By Kristen Harris
We’ve been hearing a lot about ‘gigs’ lately, along with the ‘gig economy’, and you probably have some questions. What exactly IS a ‘gig’? What’s the difference between a ‘job’ and a ‘gig’? Is one better than the other? Most importantly, why should I care? How does it affect me?
Let's start with a few definitions.
Job - A job is work done for pay. Jobs may be piecework, hourly, salaried, task-based, project-based, and many other options. When we hear the word ‘job’, we typically think of a specific role in a company that you do regularly with the expectation that you’ll return every day indefinitely.
Gig - A gig is a job that lasts a certain period of time, often the life of a project or as long as the company has that specific need. It can be short-term and specific in length, or long-term and lasting as long as the need continues. All gigs are jobs, but not all jobs are gigs.
With gigs, we often think of the music and entertainment industry, but in today’s world this term can be applied to all types of industries and roles. It’s especially common in the creative, IT and technology fields because of the flexible employment model that accompanies the gig economy.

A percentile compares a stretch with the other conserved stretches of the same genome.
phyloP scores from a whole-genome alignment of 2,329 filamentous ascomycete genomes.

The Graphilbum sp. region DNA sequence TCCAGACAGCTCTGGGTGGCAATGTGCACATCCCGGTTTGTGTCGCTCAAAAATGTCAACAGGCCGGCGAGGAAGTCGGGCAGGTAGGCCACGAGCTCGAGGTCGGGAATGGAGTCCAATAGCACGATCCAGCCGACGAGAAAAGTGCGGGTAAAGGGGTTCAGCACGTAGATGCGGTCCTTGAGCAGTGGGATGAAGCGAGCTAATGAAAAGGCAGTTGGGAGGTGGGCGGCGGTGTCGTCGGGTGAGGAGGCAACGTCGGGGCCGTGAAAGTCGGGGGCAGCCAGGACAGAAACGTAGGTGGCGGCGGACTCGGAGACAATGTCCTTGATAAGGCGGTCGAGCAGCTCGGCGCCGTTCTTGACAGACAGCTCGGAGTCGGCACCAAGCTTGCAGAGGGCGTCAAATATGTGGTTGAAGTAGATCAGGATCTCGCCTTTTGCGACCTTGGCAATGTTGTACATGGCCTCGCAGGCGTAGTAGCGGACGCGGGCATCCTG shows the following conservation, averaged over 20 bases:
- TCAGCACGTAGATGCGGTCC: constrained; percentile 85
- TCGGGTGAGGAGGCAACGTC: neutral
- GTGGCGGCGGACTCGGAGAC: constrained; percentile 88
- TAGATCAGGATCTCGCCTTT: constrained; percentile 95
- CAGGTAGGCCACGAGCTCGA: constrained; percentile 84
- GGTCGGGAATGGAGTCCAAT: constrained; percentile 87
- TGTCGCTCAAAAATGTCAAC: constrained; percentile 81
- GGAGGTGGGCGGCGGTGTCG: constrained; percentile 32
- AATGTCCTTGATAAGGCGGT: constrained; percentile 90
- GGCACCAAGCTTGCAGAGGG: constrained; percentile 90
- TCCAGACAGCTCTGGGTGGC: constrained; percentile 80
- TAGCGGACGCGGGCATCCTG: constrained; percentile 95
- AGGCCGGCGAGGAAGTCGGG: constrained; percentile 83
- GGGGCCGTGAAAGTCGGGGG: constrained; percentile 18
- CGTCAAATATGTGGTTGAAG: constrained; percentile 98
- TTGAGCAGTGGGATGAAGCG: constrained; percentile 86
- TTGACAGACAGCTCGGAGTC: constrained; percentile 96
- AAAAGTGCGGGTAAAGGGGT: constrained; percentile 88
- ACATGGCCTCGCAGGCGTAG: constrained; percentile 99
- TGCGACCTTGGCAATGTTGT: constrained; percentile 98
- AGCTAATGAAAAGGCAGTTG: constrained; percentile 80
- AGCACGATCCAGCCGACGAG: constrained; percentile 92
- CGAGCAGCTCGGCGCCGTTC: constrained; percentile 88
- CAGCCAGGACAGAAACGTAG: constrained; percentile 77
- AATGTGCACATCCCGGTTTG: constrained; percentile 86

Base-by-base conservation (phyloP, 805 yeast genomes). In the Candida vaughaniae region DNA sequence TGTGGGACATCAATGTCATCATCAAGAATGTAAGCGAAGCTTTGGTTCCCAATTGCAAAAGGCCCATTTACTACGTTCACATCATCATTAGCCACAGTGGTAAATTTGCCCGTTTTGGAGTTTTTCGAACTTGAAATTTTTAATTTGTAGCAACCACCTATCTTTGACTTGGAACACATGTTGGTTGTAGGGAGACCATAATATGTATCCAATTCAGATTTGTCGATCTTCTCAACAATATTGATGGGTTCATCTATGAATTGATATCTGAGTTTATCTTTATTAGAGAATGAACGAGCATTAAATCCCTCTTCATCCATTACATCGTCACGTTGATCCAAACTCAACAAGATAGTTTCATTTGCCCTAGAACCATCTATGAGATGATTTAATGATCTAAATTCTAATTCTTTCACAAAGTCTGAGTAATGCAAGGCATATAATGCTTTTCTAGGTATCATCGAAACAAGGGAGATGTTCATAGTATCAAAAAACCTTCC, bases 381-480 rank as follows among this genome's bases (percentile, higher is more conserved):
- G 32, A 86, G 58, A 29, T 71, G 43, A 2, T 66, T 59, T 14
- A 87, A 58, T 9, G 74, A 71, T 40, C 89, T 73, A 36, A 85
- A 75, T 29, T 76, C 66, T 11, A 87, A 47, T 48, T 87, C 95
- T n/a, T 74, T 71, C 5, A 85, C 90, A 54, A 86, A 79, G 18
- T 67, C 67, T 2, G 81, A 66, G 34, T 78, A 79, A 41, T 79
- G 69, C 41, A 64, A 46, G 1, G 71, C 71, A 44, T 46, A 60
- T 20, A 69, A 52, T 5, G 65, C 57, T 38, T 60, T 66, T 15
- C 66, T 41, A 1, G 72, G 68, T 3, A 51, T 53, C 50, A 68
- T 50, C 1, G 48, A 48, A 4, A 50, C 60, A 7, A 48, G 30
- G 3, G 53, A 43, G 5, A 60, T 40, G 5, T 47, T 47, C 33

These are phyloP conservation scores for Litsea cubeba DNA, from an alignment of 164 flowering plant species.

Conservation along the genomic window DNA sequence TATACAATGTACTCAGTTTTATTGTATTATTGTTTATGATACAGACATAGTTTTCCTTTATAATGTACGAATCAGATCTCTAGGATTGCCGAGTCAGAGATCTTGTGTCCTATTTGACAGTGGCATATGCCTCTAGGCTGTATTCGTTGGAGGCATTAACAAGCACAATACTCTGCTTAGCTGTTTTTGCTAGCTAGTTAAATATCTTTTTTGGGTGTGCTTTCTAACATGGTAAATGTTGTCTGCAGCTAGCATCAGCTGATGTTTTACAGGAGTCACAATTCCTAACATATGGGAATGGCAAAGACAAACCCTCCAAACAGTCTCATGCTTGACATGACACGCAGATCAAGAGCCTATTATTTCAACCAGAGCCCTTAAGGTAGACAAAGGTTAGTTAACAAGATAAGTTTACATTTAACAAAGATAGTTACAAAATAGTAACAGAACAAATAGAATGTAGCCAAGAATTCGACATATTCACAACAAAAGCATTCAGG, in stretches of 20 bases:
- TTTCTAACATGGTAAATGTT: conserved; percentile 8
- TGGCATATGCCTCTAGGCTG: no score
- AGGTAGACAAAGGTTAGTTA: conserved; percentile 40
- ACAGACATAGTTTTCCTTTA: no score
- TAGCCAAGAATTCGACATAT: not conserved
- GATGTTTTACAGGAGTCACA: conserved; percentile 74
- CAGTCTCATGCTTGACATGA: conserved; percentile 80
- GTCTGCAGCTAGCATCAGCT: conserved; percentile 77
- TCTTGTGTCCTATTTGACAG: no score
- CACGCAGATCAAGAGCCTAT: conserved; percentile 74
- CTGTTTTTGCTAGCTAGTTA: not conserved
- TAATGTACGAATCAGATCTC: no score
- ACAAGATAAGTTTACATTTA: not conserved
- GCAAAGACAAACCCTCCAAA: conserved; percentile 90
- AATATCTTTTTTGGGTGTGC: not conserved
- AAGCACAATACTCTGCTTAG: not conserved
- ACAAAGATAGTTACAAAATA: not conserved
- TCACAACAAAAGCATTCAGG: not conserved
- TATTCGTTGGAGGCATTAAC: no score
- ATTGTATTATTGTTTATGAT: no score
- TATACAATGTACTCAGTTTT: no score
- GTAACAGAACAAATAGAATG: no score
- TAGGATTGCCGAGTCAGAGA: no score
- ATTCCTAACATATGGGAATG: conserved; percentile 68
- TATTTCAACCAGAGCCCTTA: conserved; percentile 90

So, back to those initial questions...why should I care, and how does it affect me? Because the world of work has shifted over the last 20+ years, and is continuing to change rapidly. Work looks different, and people think differently about their work.
All work is becoming more ‘gig’-like in nature, regardless of the employment structure. The traditional concept of being in one job for life is inflexible, outdated, and as rare as a unicorn. Because it’s what both people and employers want, jobs are starting to look a lot more like gigs. A gig can turn into long-term employment if that’s what both parties want, but with the (perhaps unspoken) understanding that both parties are committed to each other as long as it makes sense but with no expectation that will be forever.
People want new challenges, fresh ideas, and different opportunities. They no longer stay at one company, or even in one type of career, for their entire work life. An individual may pursue a variety of different types of work, concurrently or one after another. They move companies frequently, and expect new opportunities even if they stay at the same company. This is what a gig mindset gives them, whether the work is packaged as a salaried position or some other option.
Experts predict that by 2020 as much as 40% of the workforce will be contingent (not salaried employees of a company). We’re already working in the gig economy. It’s here. How will you make it work for you?